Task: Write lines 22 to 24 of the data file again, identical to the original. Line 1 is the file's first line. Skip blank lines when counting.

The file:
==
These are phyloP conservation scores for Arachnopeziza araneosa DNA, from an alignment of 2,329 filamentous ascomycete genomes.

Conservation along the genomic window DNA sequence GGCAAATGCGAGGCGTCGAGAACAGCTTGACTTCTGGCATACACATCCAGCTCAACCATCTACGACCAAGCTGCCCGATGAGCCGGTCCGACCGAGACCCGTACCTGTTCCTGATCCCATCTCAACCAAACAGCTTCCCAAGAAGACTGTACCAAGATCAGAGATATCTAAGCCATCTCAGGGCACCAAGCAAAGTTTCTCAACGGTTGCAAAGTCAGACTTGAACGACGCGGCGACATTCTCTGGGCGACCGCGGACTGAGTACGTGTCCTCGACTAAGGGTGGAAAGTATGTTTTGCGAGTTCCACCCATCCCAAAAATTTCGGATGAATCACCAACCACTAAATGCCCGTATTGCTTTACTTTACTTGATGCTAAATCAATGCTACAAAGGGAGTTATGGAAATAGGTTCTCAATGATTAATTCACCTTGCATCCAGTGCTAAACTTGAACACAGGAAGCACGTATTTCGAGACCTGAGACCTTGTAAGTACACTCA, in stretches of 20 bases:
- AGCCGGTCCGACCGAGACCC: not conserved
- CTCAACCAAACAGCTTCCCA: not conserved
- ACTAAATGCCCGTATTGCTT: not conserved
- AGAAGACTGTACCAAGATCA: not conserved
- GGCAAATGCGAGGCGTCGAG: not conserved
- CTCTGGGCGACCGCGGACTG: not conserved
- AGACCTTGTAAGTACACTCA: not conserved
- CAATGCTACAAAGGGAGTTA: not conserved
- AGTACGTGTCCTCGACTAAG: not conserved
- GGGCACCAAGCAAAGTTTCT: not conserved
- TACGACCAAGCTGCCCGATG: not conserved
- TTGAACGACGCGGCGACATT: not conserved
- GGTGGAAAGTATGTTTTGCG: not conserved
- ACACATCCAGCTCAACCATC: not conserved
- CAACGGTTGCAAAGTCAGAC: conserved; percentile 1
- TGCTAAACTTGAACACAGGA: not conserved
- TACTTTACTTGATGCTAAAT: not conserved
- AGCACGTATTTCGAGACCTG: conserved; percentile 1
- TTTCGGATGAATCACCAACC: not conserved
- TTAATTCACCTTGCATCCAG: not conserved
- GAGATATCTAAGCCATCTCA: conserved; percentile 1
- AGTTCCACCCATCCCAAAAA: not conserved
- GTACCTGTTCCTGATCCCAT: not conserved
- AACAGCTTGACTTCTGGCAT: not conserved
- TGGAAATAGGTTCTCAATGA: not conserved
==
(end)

- TTAATTCACCTTGCATCCAG: not conserved
- GAGATATCTAAGCCATCTCA: conserved; percentile 1
- AGTTCCACCCATCCCAAAAA: not conserved